NICE PROFITS FROM BETTER CITY LIFE The new No. 1 U.S. commercial developer, Maguire Thomas Partners, helps solve urban problems. It adds beauty and space -- and makes money on them.
By John F. Lawrence REPORTER ASSOCIATE Carol Davenport

(FORTUNE Magazine) – ONCE UPON a time in urban America, when greedy developers were ravaging the land, paving paradise for parking lots, and tearing down historic landmarks for pricey office buildings, a couple of fellows more versed in balance sheets than building codes came along and grew big doing things another way. They put up new structures that matched old ones, they saved historic sites and even refurbished them, they limited building heights to less than the law allowed. And in true fairy tale fashion, their business got bigger than all the rest. The frog princes in this story: Maguire Thomas Partners, a name barely known outside its home base in Los Angeles and not even much of a player there ten years ago. Now the firm, with annual billings for construction put in place of more than $1.5 billion, is No. 1 among U.S. commercial developers. By that common industry yardstick, Maguire Thomas outranks perennial leader Trammell Crow of Dallas with construction billings of just under $1.5 billion; Lincoln Property Co., also of Dallas, with $1.3 billion; and Prudential Property Co., of Newark, New Jersey, with $1.1 billion. ; Maguire Thomas, with a professional staff of 130, has 20 million square feet of prime office space completed or under construction in Philadelphia, Dallas- Fort Worth, and Southern California. It has the land and plans for an additional 30 million square feet over the next half dozen years. The total -- 50 million square feet -- is the equivalent of the office space in 70 typical 40-story buildings. More than size, what distinguishes Maguire Thomas from many other developers is its aggressive pursuit of the quality of urban life. This at a time when some critics think cities are decaying relics of an obsolete industrial age, with foul air and fouler people, and others, those in the no-growth group, believe that all urban development should cease. Says Robert F. Maguire III, 54, the founder: ''We think that if you have cheap, dull, ugly cities, you will end up with a cheap, dull, ugly society.'' The firm's challenge in Philadelphia was to develop a downtown office complex that would attract tenants and the workers they employ, as well as fit the city's relatively low skyline (tradition holds that buildings shouldn't be taller than the brim of William Penn's hat on the statue atop City Hall). The partners used only two-thirds of the allowable building density and turned some of the open space into an inviting public plaza, complete with a fountain and places to eat lunch. The development, Commerce Square, impressed the city's planning commission, which is in the process of writing a new building code governing open-space requirements that would embody some of the Commerce Square concepts. In Pasadena, California, when the planning commission rebuffed a developer that wanted to stick glass and steel towers in a central area dominated by Spanish renaissance architecture, Maguire Thomas moved in. It won enthusiastic approvals for low-rise buildings in a Spanish style that complemented the 62- year-old city hall. IBM asked the firm to build a campus-like office complex on the Texas plains between Dallas and Fort Worth. Campus settings for individual companies can leave workers isolated from shops and other services. Therefore, Maguire Thomas pulled together a team of architects and planners from firms in Mexico City, Los Angeles, San Francisco, and New York and produced a plan for a village of shops, restaurants, recreational space, a hotel, and of course office space for 2,500 IBM employees. The firm's most unusual achievement is First Interstate World Center, commonly known as Library Tower, in Los Angeles. Topped off recently at 73 stories, this tallest U.S. building west of Chicago exists only because Maguire, the main force behind the firm's design and architectural standards, came up with the way to wade through a quagmire of bickering city agencies, environmentalists, and historic site preservationists. The project has as its centerpiece the old central library, a 1920s architectural gem that even the city's head librarian thought would have to be torn down. The tower, which is adjacent to the library, and a second Maguire Thomas office building going up nearby promise enough extra tax revenues to pay for nearly all the restoration of the library. In addition the project includes restoring the library's lawn, which had been paved over for parking, and an outdoor stairway reminiscent of Rome's Spanish Steps (complete with fountain). Plenty of developers install amenities like fountains, usually in return for the right to build higher buildings. But many city officials consider Maguire among the standard-setters. Says Edward Helfeld, head of San Francisco's redevelopment agency and until four years ago director of the one in Los Angeles: ''The people who really affect the city environment aren't the city planners -- they are the developers. Most of them want to do a good job, but they don't know how. Rob does.'' But Maguire Thomas is not a firm of do-gooders. It has turned ''quality of life'' into a profitable business by being aggressive in lining up tenants and charging them steep rents. Like many successful big-city developers, it puts up buildings in partnership with an employer prepared to occupy a lot of space. (Developers generally are the ones who envision a project, hire the architects and the general contractor, and manage the project to completion. Often they also manage the completed buildings.) Owned by seven partners, Maguire Thomas retains at least a 50% ownership interest in a project. The firm has two managing partners, Rob Maguire and James Thomas, 52, a tax expert and former Internal Revenue Service trial lawyer, who structures the deals. He is a tough negotiator, insisting that the firm end up with about a 12% annual rate of return on its investment. Often developers are willing to take as little as 8%, figuring that their big profit will come with the building's sale. One of Thomas's talents is in persuading clients to relocate into one of the firm's new buildings, even when they seem happy where they are. The argument that usually clinches the deal: Converting old real estate holdings into cash and then occupying and sharing in the ownership of a better property means higher returns for shareholders.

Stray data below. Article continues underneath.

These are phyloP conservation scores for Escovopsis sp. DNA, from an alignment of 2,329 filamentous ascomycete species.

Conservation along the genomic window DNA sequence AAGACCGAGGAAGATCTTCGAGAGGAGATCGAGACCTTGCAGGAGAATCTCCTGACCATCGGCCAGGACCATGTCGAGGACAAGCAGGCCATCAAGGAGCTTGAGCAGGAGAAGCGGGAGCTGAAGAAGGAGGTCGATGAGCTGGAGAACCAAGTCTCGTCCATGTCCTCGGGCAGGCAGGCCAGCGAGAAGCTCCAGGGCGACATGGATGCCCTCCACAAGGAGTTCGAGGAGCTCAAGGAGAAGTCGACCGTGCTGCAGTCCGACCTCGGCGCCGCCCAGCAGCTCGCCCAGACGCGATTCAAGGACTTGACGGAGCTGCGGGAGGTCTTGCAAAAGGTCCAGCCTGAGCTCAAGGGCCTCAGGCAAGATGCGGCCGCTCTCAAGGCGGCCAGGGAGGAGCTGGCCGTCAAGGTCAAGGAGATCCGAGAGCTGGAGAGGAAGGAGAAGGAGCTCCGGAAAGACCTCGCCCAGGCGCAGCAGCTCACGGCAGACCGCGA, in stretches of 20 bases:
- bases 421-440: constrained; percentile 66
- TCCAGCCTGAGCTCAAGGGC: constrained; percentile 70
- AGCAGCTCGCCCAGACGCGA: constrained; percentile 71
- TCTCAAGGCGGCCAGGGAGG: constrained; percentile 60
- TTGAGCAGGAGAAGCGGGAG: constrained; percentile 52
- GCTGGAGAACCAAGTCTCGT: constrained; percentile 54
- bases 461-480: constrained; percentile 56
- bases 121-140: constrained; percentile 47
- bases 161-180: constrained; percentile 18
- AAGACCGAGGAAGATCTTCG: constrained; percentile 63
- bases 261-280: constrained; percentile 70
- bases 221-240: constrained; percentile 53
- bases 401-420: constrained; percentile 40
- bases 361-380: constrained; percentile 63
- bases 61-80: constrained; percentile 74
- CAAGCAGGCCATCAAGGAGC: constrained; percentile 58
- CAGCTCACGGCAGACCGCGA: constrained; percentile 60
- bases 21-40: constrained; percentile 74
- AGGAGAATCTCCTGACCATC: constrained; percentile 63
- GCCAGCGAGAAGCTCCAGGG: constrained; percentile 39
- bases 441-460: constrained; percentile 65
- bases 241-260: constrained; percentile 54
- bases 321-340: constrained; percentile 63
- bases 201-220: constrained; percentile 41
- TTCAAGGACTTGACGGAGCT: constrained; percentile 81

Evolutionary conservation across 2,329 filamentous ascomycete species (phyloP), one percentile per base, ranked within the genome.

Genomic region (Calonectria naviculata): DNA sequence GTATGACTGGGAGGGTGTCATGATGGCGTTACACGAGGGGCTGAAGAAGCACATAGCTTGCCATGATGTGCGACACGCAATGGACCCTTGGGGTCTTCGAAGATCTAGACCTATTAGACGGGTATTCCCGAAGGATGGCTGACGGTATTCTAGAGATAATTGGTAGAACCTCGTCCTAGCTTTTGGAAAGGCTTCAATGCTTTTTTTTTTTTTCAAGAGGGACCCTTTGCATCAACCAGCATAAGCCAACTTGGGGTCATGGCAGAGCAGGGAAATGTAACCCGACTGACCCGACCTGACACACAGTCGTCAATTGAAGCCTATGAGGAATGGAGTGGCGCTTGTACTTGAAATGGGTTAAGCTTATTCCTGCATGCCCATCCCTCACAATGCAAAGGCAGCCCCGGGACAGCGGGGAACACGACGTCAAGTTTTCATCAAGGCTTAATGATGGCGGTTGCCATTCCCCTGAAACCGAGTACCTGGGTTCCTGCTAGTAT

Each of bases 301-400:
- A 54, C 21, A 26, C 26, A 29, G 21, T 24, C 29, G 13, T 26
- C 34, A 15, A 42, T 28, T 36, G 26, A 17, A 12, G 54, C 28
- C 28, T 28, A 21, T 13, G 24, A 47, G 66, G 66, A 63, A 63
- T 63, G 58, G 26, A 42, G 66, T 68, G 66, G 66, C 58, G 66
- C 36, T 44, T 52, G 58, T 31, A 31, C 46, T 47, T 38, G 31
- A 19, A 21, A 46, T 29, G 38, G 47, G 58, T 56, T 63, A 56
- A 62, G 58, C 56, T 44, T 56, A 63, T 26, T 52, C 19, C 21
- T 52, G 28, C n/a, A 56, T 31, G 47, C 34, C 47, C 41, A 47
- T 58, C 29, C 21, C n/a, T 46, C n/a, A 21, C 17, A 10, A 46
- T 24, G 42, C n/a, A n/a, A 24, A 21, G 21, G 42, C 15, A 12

Consider Pacific Enterprises, the parent of Southern California Gas. It had only a vague idea how valuable was its 63-year-old headquarters in downtown Los Angeles, nor was it sure what to do with some undeveloped property nearby. Then Maguire Thomas produced an analysis showing the properties were worth at least $100 million, $40 million more than Pacific Enterprises thought. The developer pointed out that Pacific Enterprises could put that windfall toward a 50% interest in the new $350 million Library Tower. Not only would the company have a prestigious new headquarters, it could also realize over $500 million more in pretax income during the next 15 years than it would hanging on to the old offices and real estate. Pacific Enterprises bought the idea, which was made even more attractive when a Japanese buyer came forward with an estimated $130 million for the two properties. Willis Wood, head of real estate for the company, calls the deal ''one of the better things we've gotten involved in.'' Before becoming an expert in urban planning, design, and architecture, Rob Maguire was a commercial lending officer at Security Pacific National Bank. In 1965 he borrowed $25,000 from a friend and founded the firm. He started out putting together real estate sale-and-leaseback arrangements for corporate clients, including Northrop. Soon he persuaded the aerospace company to let him develop a new Los Angeles headquarters, and promptly demonstrated his obsession with detail: He traveled to Princeton, New Jersey, to tag some European sycamores for transplanting at the site. Even today he often selects the trees for the exterior landscaping and oversees the interior design, right down to the bathrooms. He considered two dozen Library Tower renderings by Pei Cobb Freed & Partners of New York, the firm that designed the National Gallery in Washington and the controversial pyramid at the Louvre in Paris. He finally settled on one by Henry Cobb and Harold Fredenburgh of that firm. The son of a World War II pilot who flew the Berlin airlift and ferried refugees to Israel (said to be the model for the Irish pilot in Leon Uris's Exodus), Maguire had attended 39 schools around the world by the time he graduated from high school. His understanding of design and architecture is entirely self-taught. He credits his ability to visualize complex projects in part to what he calls a bit of dyslexia -- ''I have to think in simple, graphic terms.'' Maybe so, but to John Cushman III, who heads his own major real estate firm in Los Angeles, Maguire does not do anything that's simple: ''He sort of looks for trouble. He goes for the difficult. At times he reminds me a little of Don Quixote.'' Here's a project worthy of Cervantes: a parcel of land slightly bigger than New York's Central Park in an otherwise heavily developed section of Los Angeles, directly on the coast. Once owned by Howard Hughes, the site, called Playa Vista, has remained largely undeveloped while Summa Corp., the main operating company of the Hughes estate, sought approvals to build on it. Environmentalists, concerned about the last of the natural wetlands in the area, battled Summa's development proposals for years. The company finally gave up, selling controlling interest to Maguire Thomas in March 1987. BEFORE STARTING the project, the firm is conducting a series of meetings in which its design experts and local interest groups are working out plans together. Maguire believes that developers must solve community problems, not just make them: ''Everybody's sick of too much density, too much traffic, too much pollution. So the move is to shut development down. Anything we do has to be a joint process with the community.'' His vision is one that the locals should like: A self-contained community where workers can walk to jobs or use a private bus system to commute elsewhere -- adding little to the congestion tying up most Los Angeles freeways. It's the kind of development where people could live happily ever after.